Hair loss is a lesser-known side effect of menopause. Most commonly, women and physicians associate menopause with other side effects like hot flashes, emotional swings, and significant menstrual cycle changes. Unfortunately, hair loss during menopause is a common occurrence that presents a very real threat to mental and emotional health.
Androgenetic alopecia, or pattern baldness, occurs differently in women than it does in men. Simply compare the Ludwig Classification (for female hair loss) with the Norwood Classification (for males), and the difference is quite clear. For men, pattern baldness typically begins with a receding hairline and progresses toward loss of hair at the crown of the head. For women, however, hair loss can be much more difficult to detect.
When a woman begins to lose hair, it usually happens in a more spread-out and diffuse manner along the top portion of the head. For this reason, many women do not recognize the [signs of female hair] loss until long after it has already begun.
With this in mind, here are 4 things to know and understand about hair loss during menopause.
Menopausal Hair Loss: 4 Things to Know
Hair Loss During Menopause is Hormonal
Hormonal fluctuations are known to cause hair loss in both men and women. For men, increased DHT production is usually the culprit responsible for the development of pattern baldness after age 40. Pregnant women sometimes experience the opposite, as pregnancy causes a surge in healthy hormones that can cause hair to become thick, rich, and vibrant.
During menopause, the body’s production of estrogen and other female hormones begins to decline. This causes a relative rise in androgens, or male hormones, which ultimate puts women at risk for developing hormonally induced hair loss.
Stress During Menopause Might Also Cause Thin Hair
Of course, hormones are not the only factor to consider. Certain elements of lifestyle might also contribute to hair loss during menopause. Most common is stress, which can lead to a specific type of hair loss referred to as telogen effluvium.
Telogen effluvium appears to occur when stress “shocks” the hair follicles into a dormant state in which hair no longer grows, according to the American Hair Loss Association. Taking proactive steps to reduce daily stress can help. Yoga, meditation, journaling, and quiet time alone are all activities that numerous studies associate with low levels of stress.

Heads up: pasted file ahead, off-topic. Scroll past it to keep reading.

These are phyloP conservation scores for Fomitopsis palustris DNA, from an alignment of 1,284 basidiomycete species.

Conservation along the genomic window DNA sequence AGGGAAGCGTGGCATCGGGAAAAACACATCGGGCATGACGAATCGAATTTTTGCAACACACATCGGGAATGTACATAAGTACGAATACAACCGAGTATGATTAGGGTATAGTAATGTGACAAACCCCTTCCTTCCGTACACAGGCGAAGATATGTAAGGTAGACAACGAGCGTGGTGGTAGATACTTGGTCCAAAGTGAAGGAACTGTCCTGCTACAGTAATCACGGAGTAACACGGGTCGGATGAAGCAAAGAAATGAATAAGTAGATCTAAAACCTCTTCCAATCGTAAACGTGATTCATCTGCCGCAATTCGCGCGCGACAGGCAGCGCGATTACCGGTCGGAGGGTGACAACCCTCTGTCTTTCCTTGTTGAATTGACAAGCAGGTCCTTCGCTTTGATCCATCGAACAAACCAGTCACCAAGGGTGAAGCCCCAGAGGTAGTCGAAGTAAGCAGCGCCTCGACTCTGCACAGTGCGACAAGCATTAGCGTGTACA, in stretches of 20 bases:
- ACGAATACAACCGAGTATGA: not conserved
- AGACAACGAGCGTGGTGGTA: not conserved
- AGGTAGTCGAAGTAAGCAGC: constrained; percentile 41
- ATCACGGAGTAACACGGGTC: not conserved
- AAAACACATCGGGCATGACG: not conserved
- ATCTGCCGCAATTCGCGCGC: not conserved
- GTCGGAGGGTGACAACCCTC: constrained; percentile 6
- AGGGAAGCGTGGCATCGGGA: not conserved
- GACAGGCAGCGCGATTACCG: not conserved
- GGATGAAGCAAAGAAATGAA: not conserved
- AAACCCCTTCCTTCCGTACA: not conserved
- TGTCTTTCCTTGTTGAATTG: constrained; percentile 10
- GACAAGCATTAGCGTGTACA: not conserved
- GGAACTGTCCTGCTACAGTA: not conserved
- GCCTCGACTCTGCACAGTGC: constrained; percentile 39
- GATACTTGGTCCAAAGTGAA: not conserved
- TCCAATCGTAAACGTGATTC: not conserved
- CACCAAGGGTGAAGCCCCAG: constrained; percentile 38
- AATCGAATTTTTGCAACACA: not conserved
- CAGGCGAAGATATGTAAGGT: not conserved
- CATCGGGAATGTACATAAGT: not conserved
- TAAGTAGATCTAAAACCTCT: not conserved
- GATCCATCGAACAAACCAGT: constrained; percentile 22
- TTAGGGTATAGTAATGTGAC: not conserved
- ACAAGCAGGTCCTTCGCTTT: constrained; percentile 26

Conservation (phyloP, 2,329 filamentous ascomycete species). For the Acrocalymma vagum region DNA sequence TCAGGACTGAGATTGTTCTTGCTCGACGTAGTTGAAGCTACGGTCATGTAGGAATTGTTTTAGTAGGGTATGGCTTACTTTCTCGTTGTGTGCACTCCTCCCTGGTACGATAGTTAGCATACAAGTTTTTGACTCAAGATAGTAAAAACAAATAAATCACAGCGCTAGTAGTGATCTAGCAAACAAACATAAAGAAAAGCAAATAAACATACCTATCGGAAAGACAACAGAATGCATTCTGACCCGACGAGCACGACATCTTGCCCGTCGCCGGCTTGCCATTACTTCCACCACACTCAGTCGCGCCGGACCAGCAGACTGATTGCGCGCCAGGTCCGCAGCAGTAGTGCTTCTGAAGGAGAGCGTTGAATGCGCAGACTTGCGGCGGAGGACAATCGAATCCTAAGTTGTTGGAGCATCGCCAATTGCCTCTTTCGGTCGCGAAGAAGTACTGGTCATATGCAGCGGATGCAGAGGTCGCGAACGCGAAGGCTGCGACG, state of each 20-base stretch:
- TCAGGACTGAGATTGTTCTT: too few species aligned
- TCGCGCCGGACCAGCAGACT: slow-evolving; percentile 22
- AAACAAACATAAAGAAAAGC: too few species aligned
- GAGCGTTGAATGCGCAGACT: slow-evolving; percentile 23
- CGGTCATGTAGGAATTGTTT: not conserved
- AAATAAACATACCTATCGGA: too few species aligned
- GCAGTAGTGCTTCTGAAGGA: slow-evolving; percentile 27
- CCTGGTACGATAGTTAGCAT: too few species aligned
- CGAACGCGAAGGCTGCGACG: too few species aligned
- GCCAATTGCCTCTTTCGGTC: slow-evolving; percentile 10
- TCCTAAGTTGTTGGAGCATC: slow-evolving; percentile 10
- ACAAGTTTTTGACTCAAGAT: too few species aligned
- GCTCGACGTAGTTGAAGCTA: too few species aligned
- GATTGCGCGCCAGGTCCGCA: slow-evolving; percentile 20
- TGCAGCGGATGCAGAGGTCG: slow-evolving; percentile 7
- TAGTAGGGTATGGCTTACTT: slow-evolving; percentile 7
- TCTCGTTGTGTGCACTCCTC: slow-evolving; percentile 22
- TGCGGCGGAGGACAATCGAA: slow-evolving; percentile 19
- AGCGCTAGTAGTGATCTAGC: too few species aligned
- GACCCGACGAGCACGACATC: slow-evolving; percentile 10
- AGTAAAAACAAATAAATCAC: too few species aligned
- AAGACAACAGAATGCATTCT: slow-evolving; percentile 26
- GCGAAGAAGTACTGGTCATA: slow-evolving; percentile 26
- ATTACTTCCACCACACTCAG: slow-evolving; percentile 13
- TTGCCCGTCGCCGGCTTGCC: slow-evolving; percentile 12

Psychological Effects of Hair Loss
Hair loss can cause serious mental and emotional health issues for both men and women. It’s vital to understand that such side effects are normal; the hair, face, and teeth are among the first characteristics one individual will notice about another. Together, they help to establish a first impression and, in some cases, a certain level of attraction. Not surprisingly, men and women can feel anxious, embarrassed, and depressed when the health and aesthetics of the face and hair are compromised.
There are two very important things to remember, however. First, stress has a way of exacerbating hair loss (see above). For this reason, women who notice symptoms of thinning, shedding, or balding during menopause are smart to remain calm and consult a physician. Second, women must remember that hair loss during menopause is treatable.
Menopausal Hair Loss is Treatable
There are a variety of treatment protocols available for women who notice thinning, shedding, or balding during menopause. When it comes to non-surgical hair restoration methods, Minoxidil (available by brand name Rogaine®) has been shown successful in halting hair loss for women. Minoxidil is a topical foam that must be applied to the scalp daily, however, which becomes tedious for some women.
Low level laser therapy for hair is a second non-surgical restoration method that has demonstrated an ability to reduce hair loss and, in some cases, stimulate new hair growth. LLLT exposes the scalp to safe, FDA-approved lasers that are designed to stimulate blood flow and nutrient delivery to the hair follicles. Women are particularly found of these “laser therapies for hair loss” because they are quick, convenient, safe, and effective.
Finally, women may elect to have a surgical hair restoration procedure to permanently reverse signs of hair loss. Surgical hair restoration is most commonly performed as a hair transplant, a procedure during which the patient’s own hair follicles are extracted from areas of healthy scalp and relocated to areas of thinning or balding. Surgeons transplant each follicular cluster (sometimes as small as 1-3 units) by hand, effectively camouflaging bald scalp with real hair that looks, feels, and grows naturally.
Early Detection, Successful Treatment
Early detection, diagnosis, and treatment provide the best chance of restoring hair to its naturally full, resilient, and beautiful state. To move forward with a hair loss evaluation, schedule an appointment with the Hair Transplant Institute of Miami. Our team represents South Florida’s finest surgeons, registered nurses, and technicians, each of whom hold your pursuit of a fuller head of hair in the highest regard.
Readers may also call our Institute at 305.925.0222 to speak directly with a member of our team.